“…maybe while you are in Phnom Penh you could come here again. Or maybe in the evenings I could meet in restaurant with you in Phnom Penh. I could be your girlfriend before you go to Siem Reap. I get very sad and I will think about you. Keep this number and ring me.”

I certainly did not come to Cambodia to create the next remake of Madame Butterfly (despite being a fan of Miss Saigon – it has some good songs). I quickly said that I was very busy before I go to Siem Reap and it was unlikely that we would meet up (“Knyom roo-wool! Knyom roo-wool!”). I muttered that I would go and talk to my tuk tuk driver. I went down stairs and found Vitou, thinking I may have managed a tuck-and-roll from the metaphorical cliff-bound car.

“Vitou,” I shouted over the roar of the engine, “the lady gave me her phone number.”
“Yes,” he replied, “she wants us to visit her house to see her family make silk.”
“No, she-” The engine kicked up a gear. I couldn’t even hear the words form in my mouth; Vitou certainly wouldn’t hear me tell him that the lady thinks we’re dating. I was back in the metaphorical car once more.

The engine, dispute the sounds that suggested it might not, made it to the port, Vitou jumped in the tuk tuk, and all the other vehicles around me fired up their engines. There was no way I was going to be able to finish this conversation now. Vitou and the other vehicles left and I walked off the ferry.

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The Silk Island ‘port’, with some less-than-subtle evangelism.

I had a moment of blind panic. I couldn’t see Vitou or his tuk tuk. However, he had slipped in front of a parked van, and was waiting for me to get in the tuk tuk. About fifty metres ahead, my, er, “girlfriend” was waiting for us to follow her.

“Er, Vitou,” I said as I was sitting down in the back of the tuk tuk. Too late. Vitou started off in pursuit of the lady who was taking us to her house. And so it was: the lady who wants me to date her is taking us to her house. I’ve only known her for half-an-hour and I’m already meeting her family. This was moving far too fast for my liking.

We stopped outside her house, and sure enough, underneath the home on stilts, sat three looms. There was a long table at the side, with a very old tv playing and two spinning wheels. She definitely made silk. Moreover, there were quite a few other people there, presumably her family and possibly my future in-laws. I nervously got out of the tuk tuk.

“You want to come and see it too?” I asked Vitou trying to sound as casual as possible, but also making sure that I was not about to leave Vitou’s side.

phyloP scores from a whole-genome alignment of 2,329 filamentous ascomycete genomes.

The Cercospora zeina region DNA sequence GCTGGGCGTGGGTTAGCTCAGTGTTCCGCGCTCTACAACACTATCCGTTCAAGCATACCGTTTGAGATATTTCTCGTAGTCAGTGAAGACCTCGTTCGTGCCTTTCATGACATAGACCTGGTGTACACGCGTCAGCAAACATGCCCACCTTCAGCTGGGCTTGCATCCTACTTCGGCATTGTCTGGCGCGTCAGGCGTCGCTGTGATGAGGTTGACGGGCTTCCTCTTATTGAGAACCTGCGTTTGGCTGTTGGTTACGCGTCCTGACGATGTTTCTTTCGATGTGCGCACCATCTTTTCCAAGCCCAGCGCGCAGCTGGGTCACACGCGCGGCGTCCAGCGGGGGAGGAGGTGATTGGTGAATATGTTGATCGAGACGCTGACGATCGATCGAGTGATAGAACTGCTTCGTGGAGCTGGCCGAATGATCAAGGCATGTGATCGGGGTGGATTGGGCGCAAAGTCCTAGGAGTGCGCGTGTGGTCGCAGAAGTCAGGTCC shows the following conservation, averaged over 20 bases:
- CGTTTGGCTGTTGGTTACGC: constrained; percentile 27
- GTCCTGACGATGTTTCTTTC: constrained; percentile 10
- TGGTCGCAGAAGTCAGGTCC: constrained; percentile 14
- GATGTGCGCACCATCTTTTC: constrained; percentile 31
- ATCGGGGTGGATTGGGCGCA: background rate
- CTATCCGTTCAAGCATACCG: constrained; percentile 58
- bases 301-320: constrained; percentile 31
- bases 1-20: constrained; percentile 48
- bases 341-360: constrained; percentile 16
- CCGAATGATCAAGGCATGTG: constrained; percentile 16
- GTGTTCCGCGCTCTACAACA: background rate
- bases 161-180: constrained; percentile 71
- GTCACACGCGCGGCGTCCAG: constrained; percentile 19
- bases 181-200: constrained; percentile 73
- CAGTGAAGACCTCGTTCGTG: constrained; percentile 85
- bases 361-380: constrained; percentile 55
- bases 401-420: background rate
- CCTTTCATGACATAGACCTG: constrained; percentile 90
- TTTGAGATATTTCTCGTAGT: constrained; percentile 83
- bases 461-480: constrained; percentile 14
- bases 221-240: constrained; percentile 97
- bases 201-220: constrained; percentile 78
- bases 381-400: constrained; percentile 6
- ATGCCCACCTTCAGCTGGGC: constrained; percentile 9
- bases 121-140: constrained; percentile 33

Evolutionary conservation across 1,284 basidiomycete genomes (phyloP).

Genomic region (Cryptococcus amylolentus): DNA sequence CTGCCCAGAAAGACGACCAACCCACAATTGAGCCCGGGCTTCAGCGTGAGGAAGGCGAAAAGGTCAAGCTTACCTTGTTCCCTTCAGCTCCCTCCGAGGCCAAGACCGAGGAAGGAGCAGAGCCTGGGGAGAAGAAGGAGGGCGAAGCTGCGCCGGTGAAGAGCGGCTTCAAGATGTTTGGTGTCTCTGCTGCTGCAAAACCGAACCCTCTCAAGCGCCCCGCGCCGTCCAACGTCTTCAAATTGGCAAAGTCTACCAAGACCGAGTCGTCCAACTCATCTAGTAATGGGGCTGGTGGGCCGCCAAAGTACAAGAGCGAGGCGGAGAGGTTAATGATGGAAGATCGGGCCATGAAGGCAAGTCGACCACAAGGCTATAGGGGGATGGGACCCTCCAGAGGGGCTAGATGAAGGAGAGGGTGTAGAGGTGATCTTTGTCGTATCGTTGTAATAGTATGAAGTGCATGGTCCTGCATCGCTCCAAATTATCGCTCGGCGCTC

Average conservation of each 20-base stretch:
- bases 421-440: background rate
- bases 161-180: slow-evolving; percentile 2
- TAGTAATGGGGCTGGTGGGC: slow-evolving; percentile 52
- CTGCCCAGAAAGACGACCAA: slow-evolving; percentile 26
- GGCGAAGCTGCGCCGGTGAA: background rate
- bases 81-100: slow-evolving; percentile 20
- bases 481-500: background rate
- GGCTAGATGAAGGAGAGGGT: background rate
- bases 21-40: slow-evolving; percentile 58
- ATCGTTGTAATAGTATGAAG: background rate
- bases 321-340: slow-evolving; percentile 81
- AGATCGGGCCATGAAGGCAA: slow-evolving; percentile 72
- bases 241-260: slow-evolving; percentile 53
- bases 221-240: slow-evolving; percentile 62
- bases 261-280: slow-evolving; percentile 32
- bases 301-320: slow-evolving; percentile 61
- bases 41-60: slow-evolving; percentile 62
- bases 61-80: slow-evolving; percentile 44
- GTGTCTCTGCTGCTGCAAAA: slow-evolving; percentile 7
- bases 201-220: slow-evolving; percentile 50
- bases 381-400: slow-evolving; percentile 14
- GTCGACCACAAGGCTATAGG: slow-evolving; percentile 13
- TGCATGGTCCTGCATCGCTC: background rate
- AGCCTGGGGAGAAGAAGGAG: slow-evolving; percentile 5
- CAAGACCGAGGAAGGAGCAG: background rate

“Maybe I come,” he said in his usual polite manner. He got out and we approached the first of the three looms.

And elderly woman was sitting at it, and there was a young child in a hammock just behind. The woman from the boat told us about the process, a little bit about how the loom worked and how the pattern was created. We moved to the other looms, one of which that was also able to weave cotton.

“I will show you our silk,” the lady from the boat told me. She got a bin bag full of fabrics and tipped them onto the table. She proceeded to show me the various design and types. “This is red with Angkor Wat. Very beautiful. Take three week to make. This one is same design but green. Buy for gift for your mum.”

“This one is twenty-five dollars. This one is twenty. If you buy both I give it to you for forty. Special deal. Special deal.”

“These ones all fifteen dollars. These are not as big. The blue one is nice. The green one is nice. Which colour do you like? These are all silk. These ones are cotton. Ten dollars each for cotton. Green. Red and black. Blue and black. Just blue…”

I’ve heard many horror stories about foreign travellers accidentally becoming engaged to a local person. I’m not completely sure, but I think I had two choices: marry her or buy all her silk. I tried to remember how much money I had in my wallet and work out how much I could afford to spend.

I became acutely aware that Vitou was quite a few metres away, watching, transfixed, the elderly woman work the loom. I called him over under the pretense of asking him to help me choose the silks. Vitou would prevent any potential cultural proposals. He’s exceptionally protective of me and is always exceptionally helpful. (Every time I suggest he drops me off at a restaurant where Khmer eat, he refuses to take me, concerned that I’ll get ill. He’s also almost as adamant as my mother that I don’t use or drive a moto when in Siem Reap.)

Fifty dollars, a cotton scarf for Vitou, and a final examination of the silk-weaving process later, we left for the next stage of our journey… [coming soon].